On 12.05.2017 03:58, Bruce Momjian wrote:
On Thu, May 11, 2017 at 10:41:45PM +0300, Konstantin Knizhnik wrote:
This is why I have provided second implementation which replace
literals with parameters after raw parsing.  Certainly it is slower
than first approach. But still provide significant advantage in
performance: more than two times at pgbench.  Then I tried to run
regression tests and find several situations where type analysis is
not correctly performed in case of replacing literals with parameters.
So the issue is that per-command output from the parser, SelectStmt,
only has strings for identifers, e.g. table and column names, so you
can't be sure it is the same as the cached entry you matched.  I suppose
if you cleared the cache every time someone created an object or changed
search_path, it might work.

Definitely changing session context (search_path, date/time format, ...) may cause incorrect behavior of cached statements. Actually you may get the same problem with explicitly prepared statements (certainly, in the last case, you better understand what going on and it is your choice whether to use or not to use prepared statement).

The fact of failure of 7 regression tests means that autoprepare can really change behavior of existed program. This is why my suggestion is to switch off this feature by default. But in 99.9% real cases (my estimation plucked out of thin air:) there will be no such problems with autoprepare. And it can significantly improve performance of OLTP applications which are not able to use prepared statements (because of working through pgbouncer or any other reasons).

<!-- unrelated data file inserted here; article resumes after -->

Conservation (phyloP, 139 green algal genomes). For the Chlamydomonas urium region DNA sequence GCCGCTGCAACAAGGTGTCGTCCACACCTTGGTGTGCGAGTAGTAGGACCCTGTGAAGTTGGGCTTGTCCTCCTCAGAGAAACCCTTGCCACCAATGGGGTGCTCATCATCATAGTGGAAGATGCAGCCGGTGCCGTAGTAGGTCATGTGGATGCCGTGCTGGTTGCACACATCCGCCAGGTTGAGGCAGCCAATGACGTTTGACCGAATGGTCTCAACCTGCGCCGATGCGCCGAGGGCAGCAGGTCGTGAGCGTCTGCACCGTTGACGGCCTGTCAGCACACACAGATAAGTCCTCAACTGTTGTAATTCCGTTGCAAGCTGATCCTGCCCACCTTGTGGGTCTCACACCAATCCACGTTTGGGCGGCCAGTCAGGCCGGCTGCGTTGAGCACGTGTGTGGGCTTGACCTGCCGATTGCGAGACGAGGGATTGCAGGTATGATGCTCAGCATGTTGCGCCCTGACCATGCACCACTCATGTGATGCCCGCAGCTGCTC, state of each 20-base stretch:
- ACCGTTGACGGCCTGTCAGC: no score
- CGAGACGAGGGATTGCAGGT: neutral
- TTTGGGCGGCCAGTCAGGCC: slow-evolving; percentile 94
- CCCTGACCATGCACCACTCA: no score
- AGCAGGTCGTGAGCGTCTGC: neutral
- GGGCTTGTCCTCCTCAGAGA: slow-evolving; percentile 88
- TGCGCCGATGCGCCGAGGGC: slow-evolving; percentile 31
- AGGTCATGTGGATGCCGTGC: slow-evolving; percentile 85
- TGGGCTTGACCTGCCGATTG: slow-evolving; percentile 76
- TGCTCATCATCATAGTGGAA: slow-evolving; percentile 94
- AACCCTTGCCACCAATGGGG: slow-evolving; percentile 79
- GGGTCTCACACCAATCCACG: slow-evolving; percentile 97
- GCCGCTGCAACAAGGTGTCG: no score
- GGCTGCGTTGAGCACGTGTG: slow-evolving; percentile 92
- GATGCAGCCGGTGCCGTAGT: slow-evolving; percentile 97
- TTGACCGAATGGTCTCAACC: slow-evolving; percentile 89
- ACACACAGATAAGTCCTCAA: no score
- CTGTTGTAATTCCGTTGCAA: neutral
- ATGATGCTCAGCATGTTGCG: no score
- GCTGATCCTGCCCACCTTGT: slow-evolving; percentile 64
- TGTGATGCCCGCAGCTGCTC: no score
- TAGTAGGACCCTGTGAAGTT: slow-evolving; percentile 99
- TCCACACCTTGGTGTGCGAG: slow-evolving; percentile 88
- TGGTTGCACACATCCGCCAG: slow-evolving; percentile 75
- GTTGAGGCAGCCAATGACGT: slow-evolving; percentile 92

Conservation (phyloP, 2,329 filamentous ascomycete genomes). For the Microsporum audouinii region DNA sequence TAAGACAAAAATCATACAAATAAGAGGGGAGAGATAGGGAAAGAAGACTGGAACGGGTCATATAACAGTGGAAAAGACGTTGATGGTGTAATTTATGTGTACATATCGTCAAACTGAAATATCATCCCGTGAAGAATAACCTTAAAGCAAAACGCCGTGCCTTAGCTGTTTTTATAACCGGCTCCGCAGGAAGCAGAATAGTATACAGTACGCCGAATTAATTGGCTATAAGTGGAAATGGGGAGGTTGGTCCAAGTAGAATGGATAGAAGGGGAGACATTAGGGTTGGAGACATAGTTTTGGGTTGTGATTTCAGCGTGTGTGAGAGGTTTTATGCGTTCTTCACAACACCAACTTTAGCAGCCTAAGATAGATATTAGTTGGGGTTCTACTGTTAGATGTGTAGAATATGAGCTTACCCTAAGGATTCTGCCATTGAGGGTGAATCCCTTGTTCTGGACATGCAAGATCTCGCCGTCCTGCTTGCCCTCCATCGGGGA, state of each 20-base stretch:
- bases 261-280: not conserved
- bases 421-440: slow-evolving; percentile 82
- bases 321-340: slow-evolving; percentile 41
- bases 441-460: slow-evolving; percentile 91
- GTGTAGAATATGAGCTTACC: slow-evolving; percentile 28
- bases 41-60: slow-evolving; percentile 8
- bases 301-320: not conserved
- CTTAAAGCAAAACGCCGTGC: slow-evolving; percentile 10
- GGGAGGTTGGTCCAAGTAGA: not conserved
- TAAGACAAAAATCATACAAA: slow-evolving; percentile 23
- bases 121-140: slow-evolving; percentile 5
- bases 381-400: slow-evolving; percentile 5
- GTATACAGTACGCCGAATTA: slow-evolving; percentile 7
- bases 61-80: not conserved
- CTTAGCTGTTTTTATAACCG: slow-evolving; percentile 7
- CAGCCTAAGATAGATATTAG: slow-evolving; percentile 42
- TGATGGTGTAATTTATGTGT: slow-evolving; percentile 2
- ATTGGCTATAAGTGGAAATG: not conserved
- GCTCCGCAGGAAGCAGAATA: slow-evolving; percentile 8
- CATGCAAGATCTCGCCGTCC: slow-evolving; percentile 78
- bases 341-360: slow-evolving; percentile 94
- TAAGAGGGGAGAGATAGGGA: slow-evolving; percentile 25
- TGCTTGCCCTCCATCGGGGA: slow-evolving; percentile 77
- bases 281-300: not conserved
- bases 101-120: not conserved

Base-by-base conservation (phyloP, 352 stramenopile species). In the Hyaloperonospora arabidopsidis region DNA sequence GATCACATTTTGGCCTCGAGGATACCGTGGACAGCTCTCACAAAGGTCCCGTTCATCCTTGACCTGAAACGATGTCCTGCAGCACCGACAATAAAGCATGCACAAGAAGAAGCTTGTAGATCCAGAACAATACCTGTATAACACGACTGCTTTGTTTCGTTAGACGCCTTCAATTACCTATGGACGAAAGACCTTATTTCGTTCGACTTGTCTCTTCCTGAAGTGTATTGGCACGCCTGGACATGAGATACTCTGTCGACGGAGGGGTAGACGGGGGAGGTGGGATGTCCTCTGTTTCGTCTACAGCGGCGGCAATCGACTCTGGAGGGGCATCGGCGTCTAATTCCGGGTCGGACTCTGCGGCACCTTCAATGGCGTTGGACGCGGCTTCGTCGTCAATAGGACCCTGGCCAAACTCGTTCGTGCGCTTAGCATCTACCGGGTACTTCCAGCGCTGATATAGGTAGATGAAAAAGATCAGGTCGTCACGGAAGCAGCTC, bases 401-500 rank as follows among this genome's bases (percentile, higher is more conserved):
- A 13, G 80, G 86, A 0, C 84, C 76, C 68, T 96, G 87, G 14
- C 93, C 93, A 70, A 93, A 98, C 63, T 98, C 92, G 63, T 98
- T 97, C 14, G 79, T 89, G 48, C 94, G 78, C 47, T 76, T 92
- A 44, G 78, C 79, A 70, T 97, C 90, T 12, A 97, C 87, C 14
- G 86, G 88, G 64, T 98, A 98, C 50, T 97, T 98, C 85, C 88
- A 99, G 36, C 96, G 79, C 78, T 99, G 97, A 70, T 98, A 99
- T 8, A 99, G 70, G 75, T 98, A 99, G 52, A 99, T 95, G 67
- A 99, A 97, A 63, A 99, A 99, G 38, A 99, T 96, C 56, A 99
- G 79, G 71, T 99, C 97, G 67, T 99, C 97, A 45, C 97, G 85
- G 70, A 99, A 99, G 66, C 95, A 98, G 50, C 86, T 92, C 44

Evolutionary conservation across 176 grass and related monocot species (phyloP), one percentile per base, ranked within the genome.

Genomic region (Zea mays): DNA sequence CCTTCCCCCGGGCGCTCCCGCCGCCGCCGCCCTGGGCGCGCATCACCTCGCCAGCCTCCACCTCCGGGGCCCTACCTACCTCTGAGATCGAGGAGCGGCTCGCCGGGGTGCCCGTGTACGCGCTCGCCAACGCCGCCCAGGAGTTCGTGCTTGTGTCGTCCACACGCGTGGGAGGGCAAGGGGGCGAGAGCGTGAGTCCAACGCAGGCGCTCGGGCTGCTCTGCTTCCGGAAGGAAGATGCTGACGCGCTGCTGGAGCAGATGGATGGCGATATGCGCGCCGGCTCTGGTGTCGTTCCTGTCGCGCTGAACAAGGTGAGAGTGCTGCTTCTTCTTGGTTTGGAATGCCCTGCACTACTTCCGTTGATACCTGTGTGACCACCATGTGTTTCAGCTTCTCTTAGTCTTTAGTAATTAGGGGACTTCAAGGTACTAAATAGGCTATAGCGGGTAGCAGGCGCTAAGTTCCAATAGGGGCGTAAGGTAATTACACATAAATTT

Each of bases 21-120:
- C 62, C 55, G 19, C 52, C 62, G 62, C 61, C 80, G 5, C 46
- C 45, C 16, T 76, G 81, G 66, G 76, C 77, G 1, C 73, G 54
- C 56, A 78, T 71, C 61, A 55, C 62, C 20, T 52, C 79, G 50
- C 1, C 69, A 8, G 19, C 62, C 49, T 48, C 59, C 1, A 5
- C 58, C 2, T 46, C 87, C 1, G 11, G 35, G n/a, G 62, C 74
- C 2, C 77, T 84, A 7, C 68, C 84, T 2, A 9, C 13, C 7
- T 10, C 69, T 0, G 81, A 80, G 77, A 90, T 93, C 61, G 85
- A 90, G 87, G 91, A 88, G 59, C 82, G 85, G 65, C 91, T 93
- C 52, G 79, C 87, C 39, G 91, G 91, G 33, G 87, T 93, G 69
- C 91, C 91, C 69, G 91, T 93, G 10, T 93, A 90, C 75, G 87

Can autoprepare slow down the system?
Yes, it can. It can happen if application perform larger number of unique queries and autoprepare cache size is not limited. In this case large (and infinitely growing) number of stored plans can consume a lot of memory and, what is even worse, slowdown cache lookup. This is why I by default limit number of cached statements (autoprepare_limit parameter) by 100.

I am almost sure that there will be some other issues with autoprepare which I have not encountered yet (because I mostly tested it on pgbench and Postgres regression tests). But I am also sure that benefit of doubling system performance is good motivation to continue work in this direction.

My main concern is whether to continue to improve current approach with local (per-backend) cache of prepared statements. Or create shared cache (as in Oracle). It is much more difficult to implement shared cache (the same problem with session context, different catalog snapshots, cache invalidation,...) but it also provides more opportunities for queries optimization and tuning.

Konstantin Knizhnik
Postgres Professional: http://www.postgrespro.com
The Russian Postgres Company

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